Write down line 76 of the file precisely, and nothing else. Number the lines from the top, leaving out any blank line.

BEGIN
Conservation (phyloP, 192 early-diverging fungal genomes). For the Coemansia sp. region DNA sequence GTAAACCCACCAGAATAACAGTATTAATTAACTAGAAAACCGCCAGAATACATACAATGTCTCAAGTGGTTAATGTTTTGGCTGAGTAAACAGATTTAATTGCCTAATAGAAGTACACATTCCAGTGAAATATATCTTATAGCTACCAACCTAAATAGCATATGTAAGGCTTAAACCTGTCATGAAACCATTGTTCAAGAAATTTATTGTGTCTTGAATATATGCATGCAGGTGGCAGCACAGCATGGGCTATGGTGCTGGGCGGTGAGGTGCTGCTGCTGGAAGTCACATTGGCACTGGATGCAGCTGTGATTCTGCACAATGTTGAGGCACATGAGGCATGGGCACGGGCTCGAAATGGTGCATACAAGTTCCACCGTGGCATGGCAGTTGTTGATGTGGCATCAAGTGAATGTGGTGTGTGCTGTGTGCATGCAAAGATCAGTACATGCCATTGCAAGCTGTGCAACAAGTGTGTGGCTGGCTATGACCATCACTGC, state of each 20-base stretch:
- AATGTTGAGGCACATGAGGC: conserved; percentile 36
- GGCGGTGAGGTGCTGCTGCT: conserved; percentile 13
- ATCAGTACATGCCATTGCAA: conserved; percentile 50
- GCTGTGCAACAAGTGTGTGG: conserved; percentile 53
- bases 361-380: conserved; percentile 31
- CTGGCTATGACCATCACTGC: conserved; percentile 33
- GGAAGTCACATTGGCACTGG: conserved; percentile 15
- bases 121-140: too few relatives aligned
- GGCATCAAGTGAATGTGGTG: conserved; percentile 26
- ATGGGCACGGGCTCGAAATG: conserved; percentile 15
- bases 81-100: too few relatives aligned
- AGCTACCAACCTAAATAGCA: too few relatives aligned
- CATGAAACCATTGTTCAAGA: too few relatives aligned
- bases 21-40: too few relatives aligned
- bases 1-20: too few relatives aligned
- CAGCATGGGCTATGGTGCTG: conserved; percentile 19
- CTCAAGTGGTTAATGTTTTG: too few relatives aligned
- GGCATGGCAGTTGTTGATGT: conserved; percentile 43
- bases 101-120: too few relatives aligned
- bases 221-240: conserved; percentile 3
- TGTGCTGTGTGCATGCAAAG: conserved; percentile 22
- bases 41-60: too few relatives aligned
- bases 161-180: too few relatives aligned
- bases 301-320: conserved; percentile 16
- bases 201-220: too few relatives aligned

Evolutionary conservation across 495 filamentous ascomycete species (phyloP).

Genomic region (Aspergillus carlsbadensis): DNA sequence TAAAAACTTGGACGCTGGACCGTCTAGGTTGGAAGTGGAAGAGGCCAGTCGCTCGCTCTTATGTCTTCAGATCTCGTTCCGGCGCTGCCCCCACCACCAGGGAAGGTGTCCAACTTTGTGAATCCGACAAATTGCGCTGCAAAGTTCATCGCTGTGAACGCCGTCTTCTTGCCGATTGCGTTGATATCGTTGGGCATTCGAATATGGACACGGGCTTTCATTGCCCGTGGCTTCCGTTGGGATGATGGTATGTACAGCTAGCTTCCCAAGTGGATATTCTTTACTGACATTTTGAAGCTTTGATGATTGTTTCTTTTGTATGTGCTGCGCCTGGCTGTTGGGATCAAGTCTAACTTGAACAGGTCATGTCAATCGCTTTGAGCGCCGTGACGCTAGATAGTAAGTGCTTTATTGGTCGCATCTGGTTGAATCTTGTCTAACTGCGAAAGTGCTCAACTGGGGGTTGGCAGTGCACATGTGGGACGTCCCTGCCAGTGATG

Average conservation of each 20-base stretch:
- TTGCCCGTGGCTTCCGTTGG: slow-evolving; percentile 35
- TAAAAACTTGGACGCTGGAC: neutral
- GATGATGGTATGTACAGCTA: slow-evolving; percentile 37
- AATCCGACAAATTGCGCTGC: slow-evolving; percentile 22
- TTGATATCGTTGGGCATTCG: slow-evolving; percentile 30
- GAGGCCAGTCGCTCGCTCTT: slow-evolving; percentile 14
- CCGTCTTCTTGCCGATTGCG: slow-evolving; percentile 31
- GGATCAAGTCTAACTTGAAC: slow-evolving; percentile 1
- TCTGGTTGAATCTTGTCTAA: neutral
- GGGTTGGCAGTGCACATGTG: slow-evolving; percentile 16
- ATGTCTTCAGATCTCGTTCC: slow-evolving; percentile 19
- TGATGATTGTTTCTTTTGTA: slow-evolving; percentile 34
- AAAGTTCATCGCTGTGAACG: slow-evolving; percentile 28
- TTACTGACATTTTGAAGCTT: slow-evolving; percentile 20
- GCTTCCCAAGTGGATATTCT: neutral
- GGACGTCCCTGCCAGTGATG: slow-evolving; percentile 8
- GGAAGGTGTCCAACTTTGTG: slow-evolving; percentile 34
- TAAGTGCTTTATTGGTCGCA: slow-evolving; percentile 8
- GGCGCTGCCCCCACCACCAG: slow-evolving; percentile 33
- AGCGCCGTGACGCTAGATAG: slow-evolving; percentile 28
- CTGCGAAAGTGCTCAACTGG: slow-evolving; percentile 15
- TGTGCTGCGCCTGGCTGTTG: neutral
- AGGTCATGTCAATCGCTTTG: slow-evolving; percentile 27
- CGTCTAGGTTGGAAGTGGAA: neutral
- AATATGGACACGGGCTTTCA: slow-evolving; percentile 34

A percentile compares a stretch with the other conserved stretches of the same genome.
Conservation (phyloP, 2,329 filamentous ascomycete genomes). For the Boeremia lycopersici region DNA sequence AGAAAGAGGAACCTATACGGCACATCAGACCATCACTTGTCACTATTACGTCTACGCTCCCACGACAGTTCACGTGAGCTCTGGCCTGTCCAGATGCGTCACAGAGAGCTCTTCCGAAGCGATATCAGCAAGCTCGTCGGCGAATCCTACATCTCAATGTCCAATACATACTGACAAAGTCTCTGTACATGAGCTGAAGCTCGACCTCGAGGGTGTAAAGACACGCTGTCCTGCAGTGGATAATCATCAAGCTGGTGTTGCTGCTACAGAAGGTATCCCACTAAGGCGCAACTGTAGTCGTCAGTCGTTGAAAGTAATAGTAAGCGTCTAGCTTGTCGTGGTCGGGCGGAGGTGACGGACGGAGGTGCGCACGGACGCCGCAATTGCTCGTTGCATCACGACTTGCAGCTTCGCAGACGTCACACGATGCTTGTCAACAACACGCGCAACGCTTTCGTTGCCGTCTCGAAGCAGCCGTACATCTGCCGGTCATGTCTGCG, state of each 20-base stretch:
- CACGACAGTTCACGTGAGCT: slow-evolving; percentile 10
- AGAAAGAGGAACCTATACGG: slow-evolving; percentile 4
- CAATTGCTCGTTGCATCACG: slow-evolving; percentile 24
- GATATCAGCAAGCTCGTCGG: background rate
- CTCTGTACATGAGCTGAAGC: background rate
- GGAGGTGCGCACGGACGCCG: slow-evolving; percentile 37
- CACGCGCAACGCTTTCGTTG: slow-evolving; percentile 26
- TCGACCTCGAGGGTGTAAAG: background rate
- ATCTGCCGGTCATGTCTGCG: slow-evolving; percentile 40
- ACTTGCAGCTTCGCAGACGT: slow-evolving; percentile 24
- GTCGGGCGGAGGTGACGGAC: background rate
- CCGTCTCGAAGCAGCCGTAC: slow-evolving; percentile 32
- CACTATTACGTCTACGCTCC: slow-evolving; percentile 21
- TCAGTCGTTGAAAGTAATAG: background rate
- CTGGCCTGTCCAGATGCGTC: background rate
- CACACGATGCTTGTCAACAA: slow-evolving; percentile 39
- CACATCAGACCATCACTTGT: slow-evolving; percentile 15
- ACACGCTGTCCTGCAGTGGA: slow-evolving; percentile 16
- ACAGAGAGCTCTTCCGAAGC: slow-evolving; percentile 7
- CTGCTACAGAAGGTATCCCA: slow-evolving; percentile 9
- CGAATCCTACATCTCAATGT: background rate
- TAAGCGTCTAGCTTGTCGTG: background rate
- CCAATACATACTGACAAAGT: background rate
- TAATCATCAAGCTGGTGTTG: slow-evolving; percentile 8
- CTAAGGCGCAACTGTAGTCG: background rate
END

- CTGCTACAGAAGGTATCCCA: slow-evolving; percentile 9